Kushiro City Marsh Observatory
Situated in the Kushiro Shitsugen, visitors should climb the stairs to the top of the Kushiro City Marsh Observatory and take in the views of the luscious forests that surround the area. There are also forested walking trails and a replicated Ainu settlement. Bring your bug spray, during the summer there are a lot of mosquitoes, but the wooden boardwalk forests and views of the expansive wetlands make a visit essential. It is a 35 minute bus ride from Kushiro JR Station or about a 20 minute car ride.
Kushiro Art Museum
This art museum is located down a short walking path from the Fisherman’s Wharf. Though it is small is size, the gallery hosts many lovely exhibits and its facilities are quite nice.
As with all Japanese cities, the most famous souvenirs of the area are all gathered in the airport and train station. The MOO is also a good place to buy souvenirs and food.
Though logging is no longer as big of an industry as before, wooden carvings remain a popular souvenir. Carvings in Ainu designs are also common.
Akan's cheeky Marimokkori mascot also makes funny souvenirs. The character is based on Lake Akan's famous marimo algae, and features a prominent crotch lump ("mokkori" is Japanese slang for such a protuberance in the crotch area). You can find on all manner of merchandise.
Edible products include Kujirasuku, a dark chocolate-soaked biscotti-like biscuit that does not contain any whale (contrary to its name and logo), and many types of commemorative cookies and sweets. Of course, there is also all manner of seafood and you can buy your own steamed king crab in a box if you'd like.
As a port city, Kushiro's seafood is top notch.
On the wharf by the MOO, you can grill your own seafood outside over charcoal grills (robatayaki) from early spring until late fall, when it closes for the winter season.
For conveyor belt sushi (kaitenzushi), there is the local chain Matsuriya (Japanese-only) and Japan-wide chain Nagoyakatei. Matsuriya's portions are generally larger. Menus at both places are Japanese-only, but photo-filled. You can also of course grab plates off of the belt. Choices include the traditional salmon and tuna nigiris, but you will also find California rolls, whale meat (kujira) and tiramisu.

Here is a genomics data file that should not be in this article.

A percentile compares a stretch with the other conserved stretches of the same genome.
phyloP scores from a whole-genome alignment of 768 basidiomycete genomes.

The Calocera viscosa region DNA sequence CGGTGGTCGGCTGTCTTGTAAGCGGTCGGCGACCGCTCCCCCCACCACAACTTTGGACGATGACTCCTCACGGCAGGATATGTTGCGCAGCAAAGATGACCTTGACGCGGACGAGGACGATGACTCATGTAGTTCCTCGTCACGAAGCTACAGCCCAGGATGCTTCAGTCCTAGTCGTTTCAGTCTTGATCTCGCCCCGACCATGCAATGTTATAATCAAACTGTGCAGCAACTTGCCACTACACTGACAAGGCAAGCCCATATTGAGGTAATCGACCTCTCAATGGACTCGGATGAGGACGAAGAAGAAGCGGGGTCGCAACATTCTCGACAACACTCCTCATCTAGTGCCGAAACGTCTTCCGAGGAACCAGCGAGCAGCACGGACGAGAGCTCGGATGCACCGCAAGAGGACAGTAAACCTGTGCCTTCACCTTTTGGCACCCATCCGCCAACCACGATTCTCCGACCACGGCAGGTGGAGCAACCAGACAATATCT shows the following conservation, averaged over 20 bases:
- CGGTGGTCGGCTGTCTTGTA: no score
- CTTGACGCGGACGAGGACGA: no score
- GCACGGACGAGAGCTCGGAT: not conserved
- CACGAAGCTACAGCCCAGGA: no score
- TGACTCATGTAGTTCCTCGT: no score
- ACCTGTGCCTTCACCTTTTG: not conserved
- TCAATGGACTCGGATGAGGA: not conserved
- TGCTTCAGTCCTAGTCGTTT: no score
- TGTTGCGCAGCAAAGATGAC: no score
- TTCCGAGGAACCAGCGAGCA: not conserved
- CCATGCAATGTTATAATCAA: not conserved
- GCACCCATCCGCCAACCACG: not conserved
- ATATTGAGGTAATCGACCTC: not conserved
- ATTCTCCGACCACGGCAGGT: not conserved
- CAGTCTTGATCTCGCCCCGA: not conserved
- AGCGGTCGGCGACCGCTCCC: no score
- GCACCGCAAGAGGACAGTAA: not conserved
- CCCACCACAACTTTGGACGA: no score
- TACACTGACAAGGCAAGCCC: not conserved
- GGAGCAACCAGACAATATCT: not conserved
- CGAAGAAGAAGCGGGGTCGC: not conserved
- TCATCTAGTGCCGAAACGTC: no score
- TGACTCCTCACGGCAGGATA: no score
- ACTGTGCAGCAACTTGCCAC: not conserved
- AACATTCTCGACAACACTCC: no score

Kushiro is famous for whale meat (kujira), which you can eat raw or cooked in many restaurants around the city. However, it is not for the faint of heart, as it is very pungent, with an oily texture and a very fatty taste. A sushi restaurant is probably the best place to sample a small bit of whale meat (you can easily spot it on a conveyor belt, as it is the reddest meat you will see), as it does not taste much different cooked.
Further east from Kushiro, the city of Akkeshi is famous for oysters. It holds two oyster festivals a year, one in the spring and one in the fall. Akkeshi oysters are quite plentiful in Kushiro restaurants as well.
Besides seafood, you can also have Hokkaido-style barbecue Genghis Khan (with Genghis pronounced "jengis"), and Korean-style barbecue (which is not very Korean). There is also the uniquely Hokkaido soup curry.
Non-Japanese food in Kushiro include the ubiquitous McDonald's and KFC, "American-style" hamburger steak restaurants, Italian restaurants, a few Southeast Asian restaurants, and a Nepalese curry restaurant.
Vegetarians who do not eat seafood will have a hard time finding food they can eat.
Suehiro-cho in the downtown area is the nightlife center of Kushiro, with many Japanese-style bars (izakaya), restaurants, karaoke boxes and snack bars (bars where female hostesses entertain guests) condensed in a few blocks. Most bars have a cover charge of 500 yen and one alcoholic drink generally costs the same.
Kushiro has its own beer brewery, which produces some interesting concoctions like salmon ale. However, bars generally do not sell the local brew, so you should look for them at a dedicated alcohol shop.
Another local drink is Tantakatan, a shochu made with shiso leaves grown in the Shiranuka area (40 minutes west of Kushiro).
Couch surfing hosts are available in the city.